ISSN (Print) - 0012-9976 | ISSN (Online) - 2349-8846
Reader Mode
-A A +A

Kuttanad after the Flood

Krishnanunni R (krishnanunnir26@gmail.com) is a student at the Department of Political Science and Public Administration, University of Madras, Chennai. Vishnu Achutha Menon (vishnuamenon@gmail.comis a doctoral scholar at the Department of Media and Communication, Central University of Tamil Nadu, Neelakudi.

The central and state governments must find a long-term solution for the constant flooding woes of Kuttanad in Kerala.

We recently visited Kuttanad, after the Kerala floods. Kuttanad, in Alappuzha district, is not just another tourist destination. Commonly known as the “Venice of East,” for its rich backwaters and paddy fields set like jewels upon the crown of Alappuzha, it also has unique geographical traits. Situated 2.2 metres below sea level, the abode of Vembanad—the largest lake in the state which stretches from Alappuzha to Ernakulam district and is dotted with houseboats—is also home to a variety of unique flora and fauna. Another peculiarity of this terrain is the four major rivers—Pampa, Manimala, Meenachil, and Achankovil—that run through it. These rivers and lakes help the land abound with fertility and aid water-intensive paddy cultivation. However, these waterbodies also often distress people with constant floods and droughts.

The recent monsoons, which unleashed catastrophe across Kerala, struck Kuttanad harshly, making life for its inhabitants more miserable. Even though Kuttanad has seen worse floods before, this unexpected trauma has left a scar that will take time to heal. The green hues from Kuttanad’s paddy fields were completely wiped out, where 9,907 hectares of paddy fields that were expected to harvest 50,000 tonnes were drowned, amounting to about 90% of the cultivation having been washed out. Roadways were not navigable and rowboats became the mode of transportation, with shortfall of basic amenities making life for its inhabitants even more miserable. People were forced to flee to relief camps and other safe spots, making them “climate refugees,” and even now they continue to nurse fears that all this may happen on a large scale in the region again. Kuttanad was affected drastically, and major efforts are required now to resurrect its tourism industry. Backwater fishing, which constitutes a major source of earning for the people of this region has collapsed too, whereas usually the rainy season is considered to be the season of bounty for the fisherfolk because of the abundance of fish.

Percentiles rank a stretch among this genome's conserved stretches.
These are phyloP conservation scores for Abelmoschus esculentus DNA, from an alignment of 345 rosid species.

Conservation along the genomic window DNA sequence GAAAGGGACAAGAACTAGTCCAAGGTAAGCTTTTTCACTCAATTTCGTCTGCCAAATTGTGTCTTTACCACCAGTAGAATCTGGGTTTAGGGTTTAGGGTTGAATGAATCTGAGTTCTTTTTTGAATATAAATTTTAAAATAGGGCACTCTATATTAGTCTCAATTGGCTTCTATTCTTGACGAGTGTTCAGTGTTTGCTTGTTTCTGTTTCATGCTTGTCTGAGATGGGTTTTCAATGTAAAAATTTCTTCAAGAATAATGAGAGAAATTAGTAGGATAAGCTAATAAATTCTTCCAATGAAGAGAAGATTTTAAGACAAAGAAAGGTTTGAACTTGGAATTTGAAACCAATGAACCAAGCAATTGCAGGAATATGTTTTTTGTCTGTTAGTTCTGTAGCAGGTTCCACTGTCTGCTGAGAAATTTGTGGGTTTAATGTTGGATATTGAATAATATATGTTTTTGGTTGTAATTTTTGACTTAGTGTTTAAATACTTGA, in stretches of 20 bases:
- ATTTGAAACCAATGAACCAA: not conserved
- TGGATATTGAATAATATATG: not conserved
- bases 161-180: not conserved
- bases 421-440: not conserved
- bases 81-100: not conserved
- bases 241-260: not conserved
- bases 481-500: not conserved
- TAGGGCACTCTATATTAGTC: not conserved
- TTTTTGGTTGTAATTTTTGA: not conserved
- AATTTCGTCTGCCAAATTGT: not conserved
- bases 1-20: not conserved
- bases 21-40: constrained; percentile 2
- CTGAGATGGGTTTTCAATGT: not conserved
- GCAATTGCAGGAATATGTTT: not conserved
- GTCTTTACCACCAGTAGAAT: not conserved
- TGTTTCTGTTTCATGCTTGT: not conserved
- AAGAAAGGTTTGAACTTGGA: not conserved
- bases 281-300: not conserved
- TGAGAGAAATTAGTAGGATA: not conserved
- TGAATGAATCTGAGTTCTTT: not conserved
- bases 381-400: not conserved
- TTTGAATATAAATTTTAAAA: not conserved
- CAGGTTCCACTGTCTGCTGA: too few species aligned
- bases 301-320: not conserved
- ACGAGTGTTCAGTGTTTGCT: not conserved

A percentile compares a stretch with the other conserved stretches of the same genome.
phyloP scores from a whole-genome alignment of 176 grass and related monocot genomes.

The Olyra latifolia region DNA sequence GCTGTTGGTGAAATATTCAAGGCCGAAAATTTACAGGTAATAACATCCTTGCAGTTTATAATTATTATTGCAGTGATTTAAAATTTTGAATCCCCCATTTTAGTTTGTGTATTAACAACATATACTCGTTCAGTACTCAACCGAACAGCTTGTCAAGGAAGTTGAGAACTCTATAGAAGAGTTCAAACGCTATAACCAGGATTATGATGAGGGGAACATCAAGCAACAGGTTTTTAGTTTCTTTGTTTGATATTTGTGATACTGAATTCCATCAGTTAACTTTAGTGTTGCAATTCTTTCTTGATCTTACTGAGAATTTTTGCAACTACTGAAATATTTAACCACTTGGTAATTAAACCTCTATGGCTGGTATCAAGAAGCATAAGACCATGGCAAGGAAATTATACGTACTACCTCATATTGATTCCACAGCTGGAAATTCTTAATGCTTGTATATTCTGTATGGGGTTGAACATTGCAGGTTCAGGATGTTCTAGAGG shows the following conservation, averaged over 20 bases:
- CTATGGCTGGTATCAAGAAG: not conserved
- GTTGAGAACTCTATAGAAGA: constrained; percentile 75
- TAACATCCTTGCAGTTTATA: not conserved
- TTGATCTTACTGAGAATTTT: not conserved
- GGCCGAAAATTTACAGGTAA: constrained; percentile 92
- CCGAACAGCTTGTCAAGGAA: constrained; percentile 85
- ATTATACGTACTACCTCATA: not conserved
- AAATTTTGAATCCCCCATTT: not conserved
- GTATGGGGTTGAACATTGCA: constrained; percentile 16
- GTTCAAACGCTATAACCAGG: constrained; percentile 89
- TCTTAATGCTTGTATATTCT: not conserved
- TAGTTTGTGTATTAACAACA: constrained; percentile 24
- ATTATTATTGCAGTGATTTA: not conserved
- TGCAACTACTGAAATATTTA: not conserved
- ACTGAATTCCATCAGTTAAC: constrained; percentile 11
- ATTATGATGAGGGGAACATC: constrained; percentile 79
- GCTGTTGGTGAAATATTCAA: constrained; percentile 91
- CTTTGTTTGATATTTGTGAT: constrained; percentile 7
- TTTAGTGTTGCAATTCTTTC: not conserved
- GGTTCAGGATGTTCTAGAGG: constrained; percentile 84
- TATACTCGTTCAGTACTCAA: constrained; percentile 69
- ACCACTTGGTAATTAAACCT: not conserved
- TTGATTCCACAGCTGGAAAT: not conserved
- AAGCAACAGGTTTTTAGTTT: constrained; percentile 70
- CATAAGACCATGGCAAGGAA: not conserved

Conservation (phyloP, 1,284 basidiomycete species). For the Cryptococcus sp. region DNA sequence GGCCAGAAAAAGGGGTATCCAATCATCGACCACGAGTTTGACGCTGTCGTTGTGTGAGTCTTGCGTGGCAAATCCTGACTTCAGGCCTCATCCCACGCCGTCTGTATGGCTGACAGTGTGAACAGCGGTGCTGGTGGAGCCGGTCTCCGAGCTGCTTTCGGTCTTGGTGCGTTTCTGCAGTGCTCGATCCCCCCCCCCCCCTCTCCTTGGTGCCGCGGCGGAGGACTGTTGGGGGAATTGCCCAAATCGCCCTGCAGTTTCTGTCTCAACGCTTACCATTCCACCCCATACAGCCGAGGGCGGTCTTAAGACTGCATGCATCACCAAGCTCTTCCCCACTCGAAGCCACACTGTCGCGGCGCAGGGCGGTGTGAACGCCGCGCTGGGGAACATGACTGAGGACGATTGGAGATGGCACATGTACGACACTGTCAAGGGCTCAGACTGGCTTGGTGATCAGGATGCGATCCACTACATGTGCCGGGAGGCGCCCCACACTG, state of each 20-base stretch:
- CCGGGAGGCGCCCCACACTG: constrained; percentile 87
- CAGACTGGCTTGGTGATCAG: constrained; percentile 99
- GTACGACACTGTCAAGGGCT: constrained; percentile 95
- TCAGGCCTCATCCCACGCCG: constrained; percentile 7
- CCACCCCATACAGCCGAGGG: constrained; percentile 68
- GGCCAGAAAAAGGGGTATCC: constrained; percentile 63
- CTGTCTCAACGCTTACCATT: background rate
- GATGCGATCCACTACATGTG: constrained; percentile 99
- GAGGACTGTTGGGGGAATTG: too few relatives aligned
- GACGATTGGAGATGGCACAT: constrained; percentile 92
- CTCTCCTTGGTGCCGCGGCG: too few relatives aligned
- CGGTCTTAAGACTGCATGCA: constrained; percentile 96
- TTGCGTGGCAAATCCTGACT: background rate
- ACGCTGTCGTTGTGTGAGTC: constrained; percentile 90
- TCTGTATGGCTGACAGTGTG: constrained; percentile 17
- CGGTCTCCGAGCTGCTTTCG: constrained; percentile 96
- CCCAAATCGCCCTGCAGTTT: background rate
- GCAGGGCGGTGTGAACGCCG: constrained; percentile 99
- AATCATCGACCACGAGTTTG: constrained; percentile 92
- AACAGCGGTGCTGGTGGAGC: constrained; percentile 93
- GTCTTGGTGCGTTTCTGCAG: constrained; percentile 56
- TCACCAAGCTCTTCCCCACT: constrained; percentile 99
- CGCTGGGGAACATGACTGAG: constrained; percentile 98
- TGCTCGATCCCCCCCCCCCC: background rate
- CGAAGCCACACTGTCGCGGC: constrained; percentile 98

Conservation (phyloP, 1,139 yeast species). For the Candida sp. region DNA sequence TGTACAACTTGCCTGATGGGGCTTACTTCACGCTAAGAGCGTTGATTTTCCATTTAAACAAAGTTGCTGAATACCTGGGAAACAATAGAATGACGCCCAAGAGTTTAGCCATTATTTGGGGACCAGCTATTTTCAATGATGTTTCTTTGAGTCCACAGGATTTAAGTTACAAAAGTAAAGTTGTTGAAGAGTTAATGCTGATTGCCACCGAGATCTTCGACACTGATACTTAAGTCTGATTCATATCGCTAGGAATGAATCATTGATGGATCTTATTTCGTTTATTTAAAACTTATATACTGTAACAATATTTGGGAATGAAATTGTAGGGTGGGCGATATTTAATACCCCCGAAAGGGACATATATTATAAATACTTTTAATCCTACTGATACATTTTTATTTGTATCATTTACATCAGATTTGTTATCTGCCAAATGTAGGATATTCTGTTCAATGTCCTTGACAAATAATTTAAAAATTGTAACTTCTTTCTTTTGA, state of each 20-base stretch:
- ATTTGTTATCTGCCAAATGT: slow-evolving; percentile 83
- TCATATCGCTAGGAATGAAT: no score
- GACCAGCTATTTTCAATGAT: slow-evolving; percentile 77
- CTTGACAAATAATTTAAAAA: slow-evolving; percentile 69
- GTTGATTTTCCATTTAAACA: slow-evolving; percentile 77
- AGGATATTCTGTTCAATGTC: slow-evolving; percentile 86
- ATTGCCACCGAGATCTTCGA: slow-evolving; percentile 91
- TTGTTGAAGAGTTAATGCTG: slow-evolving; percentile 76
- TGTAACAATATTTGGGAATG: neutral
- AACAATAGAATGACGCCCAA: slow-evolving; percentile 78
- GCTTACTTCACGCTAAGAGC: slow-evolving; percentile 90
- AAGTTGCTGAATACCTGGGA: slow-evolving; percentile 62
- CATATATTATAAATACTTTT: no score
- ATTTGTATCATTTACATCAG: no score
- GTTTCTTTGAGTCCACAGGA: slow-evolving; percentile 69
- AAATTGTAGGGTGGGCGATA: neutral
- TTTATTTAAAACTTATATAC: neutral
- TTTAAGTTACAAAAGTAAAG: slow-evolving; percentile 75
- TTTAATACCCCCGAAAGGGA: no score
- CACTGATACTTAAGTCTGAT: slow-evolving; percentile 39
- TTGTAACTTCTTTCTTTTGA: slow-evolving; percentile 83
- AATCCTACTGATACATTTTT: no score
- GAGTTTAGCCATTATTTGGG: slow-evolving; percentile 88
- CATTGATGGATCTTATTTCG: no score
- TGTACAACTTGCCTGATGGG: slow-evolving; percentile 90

The first question we encountered from the locals while witnessing the problems of Kuttanad was: “When normalcy has been restored in other parts of the state, why is Kuttanad struggling to get back on its feet? Kerala is witnessing such a flood for the first time in a century, whereas flooding is a frequent occurrence in the waterlogging-prone Kuttanad.” While the enthusiasm shown by the state government in facing the disaster was quite appreciable and the floods have provided a valuable lesson on the need for proper water governance, the question that needs to be addressed is: With Kuttanad being a flood-prone region, why has the government not taken steps to find a permanent solution for this?

Poor drainage facilities is one of the prime reasons for the floods, and has not yet been dealt with. The role of unscientific road construction, which has curtailed the natural flow of streams and rivers, is undeniable in this catastrophe. In the land of backwaters and the abode of the largest freshwater lake in the state, people were struggling to access fresh drinking water, with those in isolated regions having to travel around seven kilometres on rowboats to get to drinking water. “Water, water, everywhere, /Nor any drop to drink” sums up the global drinking water crisis, and Kuttanad remains a classic example. As per a study conducted by the Centre for Water Resources Development and Management (CWRDM), Kozhikode, more than 80% of its people depend on contaminated water, and a large proportion of these people still use water without proper purification.

It is essential to take holistic measures to resurrect Kuttanad and make sure that its people are safe because the contribution of this place is indispensable to Kerala. The tale of Kuttanad has immense significance and, as the land lies below sea level and the threat of climate change grows stronger, both the country and the state have to take initiatives to preserve Kuttanad’s unique biodiversity which possesses immense cultural and economic value.

 

Updated On : 30th Nov, 2018

Comments

(-) Hide

EPW looks forward to your comments. Please note that comments are moderated as per our comments policy. They may take some time to appear. A comment, if suitable, may be selected for publication in the Letters pages of EPW.

Back to Top